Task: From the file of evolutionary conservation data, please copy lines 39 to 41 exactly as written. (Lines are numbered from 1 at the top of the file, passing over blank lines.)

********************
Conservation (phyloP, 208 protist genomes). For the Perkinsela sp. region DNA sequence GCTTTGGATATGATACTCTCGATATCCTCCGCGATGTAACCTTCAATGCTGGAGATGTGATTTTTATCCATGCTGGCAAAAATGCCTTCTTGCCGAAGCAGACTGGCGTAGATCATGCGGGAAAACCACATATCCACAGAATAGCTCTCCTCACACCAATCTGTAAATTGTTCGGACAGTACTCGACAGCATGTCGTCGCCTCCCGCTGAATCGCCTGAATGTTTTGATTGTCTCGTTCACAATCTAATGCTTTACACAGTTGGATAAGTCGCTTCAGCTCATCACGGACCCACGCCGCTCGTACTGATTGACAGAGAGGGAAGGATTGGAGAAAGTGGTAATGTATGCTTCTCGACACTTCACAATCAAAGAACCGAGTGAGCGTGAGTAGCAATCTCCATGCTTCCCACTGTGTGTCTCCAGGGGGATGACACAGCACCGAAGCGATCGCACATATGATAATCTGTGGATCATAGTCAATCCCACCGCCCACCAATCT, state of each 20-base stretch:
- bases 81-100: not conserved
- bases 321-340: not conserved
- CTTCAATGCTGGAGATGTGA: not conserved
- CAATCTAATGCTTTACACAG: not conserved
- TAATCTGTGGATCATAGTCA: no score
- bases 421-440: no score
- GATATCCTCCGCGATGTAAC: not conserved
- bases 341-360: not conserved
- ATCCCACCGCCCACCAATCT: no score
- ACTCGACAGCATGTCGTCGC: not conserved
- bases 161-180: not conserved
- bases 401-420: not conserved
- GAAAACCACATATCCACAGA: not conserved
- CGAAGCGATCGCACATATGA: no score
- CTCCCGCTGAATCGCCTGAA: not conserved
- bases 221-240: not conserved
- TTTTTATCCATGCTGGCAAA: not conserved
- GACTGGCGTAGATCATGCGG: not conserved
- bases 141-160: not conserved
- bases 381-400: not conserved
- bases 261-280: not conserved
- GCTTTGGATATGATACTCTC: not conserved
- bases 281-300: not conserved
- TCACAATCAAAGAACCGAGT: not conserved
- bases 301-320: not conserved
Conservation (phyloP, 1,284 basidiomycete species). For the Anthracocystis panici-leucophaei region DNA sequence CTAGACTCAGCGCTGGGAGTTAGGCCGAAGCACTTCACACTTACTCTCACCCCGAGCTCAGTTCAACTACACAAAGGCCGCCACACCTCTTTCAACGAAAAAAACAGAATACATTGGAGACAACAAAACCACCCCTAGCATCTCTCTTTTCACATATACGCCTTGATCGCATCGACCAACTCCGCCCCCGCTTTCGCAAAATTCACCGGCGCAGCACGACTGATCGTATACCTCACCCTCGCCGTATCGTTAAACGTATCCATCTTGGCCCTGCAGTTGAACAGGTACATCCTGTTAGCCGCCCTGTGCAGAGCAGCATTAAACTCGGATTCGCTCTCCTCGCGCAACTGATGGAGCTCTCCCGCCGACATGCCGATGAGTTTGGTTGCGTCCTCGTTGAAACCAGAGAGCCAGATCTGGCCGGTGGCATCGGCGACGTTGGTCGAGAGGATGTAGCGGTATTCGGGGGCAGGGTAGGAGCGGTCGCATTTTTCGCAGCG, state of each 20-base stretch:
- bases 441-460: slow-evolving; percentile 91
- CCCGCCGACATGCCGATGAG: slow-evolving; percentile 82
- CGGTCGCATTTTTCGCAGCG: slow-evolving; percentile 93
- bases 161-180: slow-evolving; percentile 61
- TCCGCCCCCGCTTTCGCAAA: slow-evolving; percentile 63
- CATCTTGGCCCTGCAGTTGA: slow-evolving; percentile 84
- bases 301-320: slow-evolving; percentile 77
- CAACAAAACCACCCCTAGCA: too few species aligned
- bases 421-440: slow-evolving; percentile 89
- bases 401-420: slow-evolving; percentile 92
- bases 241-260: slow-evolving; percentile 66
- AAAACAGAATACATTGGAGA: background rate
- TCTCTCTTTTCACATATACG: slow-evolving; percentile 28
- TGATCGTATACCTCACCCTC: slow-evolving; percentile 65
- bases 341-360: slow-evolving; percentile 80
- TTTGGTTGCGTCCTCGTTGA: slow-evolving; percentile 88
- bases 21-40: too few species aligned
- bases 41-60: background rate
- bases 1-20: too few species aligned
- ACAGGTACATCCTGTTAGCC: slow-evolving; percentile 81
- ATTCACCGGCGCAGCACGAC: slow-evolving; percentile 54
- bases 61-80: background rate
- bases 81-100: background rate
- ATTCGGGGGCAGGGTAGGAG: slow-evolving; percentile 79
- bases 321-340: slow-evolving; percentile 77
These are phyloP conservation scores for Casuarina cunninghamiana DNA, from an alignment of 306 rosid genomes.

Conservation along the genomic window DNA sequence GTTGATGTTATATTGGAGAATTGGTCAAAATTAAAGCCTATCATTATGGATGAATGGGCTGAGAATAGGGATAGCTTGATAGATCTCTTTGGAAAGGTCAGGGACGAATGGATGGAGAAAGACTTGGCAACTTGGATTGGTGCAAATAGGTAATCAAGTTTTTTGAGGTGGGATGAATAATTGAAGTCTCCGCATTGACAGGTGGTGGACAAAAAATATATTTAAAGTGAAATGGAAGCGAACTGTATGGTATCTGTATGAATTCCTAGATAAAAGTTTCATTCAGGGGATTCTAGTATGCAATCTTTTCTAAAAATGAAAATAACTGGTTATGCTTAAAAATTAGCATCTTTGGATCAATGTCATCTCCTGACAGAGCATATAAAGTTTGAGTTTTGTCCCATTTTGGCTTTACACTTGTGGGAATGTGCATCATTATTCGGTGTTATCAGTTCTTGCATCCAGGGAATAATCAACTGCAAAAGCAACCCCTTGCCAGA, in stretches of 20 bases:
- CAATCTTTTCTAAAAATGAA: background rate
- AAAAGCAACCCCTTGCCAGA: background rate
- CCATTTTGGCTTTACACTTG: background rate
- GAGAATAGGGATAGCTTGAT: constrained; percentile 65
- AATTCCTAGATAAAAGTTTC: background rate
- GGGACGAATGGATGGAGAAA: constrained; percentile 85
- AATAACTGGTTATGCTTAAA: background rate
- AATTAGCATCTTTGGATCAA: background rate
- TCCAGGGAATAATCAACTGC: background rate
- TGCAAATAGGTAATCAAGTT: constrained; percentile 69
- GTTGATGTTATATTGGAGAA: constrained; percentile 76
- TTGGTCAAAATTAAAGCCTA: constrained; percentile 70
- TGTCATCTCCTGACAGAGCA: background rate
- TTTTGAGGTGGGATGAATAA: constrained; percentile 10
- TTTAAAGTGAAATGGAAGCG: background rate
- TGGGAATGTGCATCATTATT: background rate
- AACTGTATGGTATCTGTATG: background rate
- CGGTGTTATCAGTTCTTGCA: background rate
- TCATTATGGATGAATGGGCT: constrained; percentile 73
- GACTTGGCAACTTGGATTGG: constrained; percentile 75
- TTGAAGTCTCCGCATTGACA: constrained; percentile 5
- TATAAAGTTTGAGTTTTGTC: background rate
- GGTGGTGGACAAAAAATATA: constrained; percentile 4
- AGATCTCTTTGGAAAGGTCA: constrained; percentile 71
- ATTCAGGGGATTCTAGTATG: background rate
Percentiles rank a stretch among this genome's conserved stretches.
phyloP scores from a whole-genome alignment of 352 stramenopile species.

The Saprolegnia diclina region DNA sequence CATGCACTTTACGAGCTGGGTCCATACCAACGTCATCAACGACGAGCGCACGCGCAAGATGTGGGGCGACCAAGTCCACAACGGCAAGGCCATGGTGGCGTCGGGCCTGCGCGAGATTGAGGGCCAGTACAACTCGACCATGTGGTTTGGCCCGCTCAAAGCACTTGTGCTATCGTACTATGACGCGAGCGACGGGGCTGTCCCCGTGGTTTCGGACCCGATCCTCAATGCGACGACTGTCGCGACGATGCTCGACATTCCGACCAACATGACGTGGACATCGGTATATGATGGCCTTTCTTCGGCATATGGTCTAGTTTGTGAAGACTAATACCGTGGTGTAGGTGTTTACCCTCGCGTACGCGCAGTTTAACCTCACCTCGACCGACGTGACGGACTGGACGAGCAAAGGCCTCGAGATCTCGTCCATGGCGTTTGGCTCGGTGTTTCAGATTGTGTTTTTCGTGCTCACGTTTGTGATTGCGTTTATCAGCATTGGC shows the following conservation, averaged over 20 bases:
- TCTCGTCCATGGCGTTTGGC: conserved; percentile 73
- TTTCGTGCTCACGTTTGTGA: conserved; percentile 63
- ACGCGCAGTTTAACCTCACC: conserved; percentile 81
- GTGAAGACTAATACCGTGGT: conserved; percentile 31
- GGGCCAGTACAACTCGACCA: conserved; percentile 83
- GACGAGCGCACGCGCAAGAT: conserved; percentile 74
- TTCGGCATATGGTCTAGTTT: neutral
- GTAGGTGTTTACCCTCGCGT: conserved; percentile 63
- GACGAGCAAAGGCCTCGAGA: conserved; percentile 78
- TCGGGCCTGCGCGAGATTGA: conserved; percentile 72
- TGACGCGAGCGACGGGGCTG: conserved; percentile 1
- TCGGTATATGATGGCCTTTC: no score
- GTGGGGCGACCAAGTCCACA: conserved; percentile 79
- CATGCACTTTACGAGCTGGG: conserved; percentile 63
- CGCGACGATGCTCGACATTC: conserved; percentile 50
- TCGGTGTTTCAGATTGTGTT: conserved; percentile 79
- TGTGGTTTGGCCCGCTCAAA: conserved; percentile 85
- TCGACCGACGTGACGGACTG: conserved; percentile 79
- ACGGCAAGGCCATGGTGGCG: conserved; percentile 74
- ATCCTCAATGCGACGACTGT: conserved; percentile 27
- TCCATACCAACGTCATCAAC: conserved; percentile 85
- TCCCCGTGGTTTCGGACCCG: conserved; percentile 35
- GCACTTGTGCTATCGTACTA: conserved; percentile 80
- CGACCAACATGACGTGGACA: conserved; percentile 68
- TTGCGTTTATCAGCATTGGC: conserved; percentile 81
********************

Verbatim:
- AAAACAGAATACATTGGAGA: background rate
- TCTCTCTTTTCACATATACG: slow-evolving; percentile 28
- TGATCGTATACCTCACCCTC: slow-evolving; percentile 65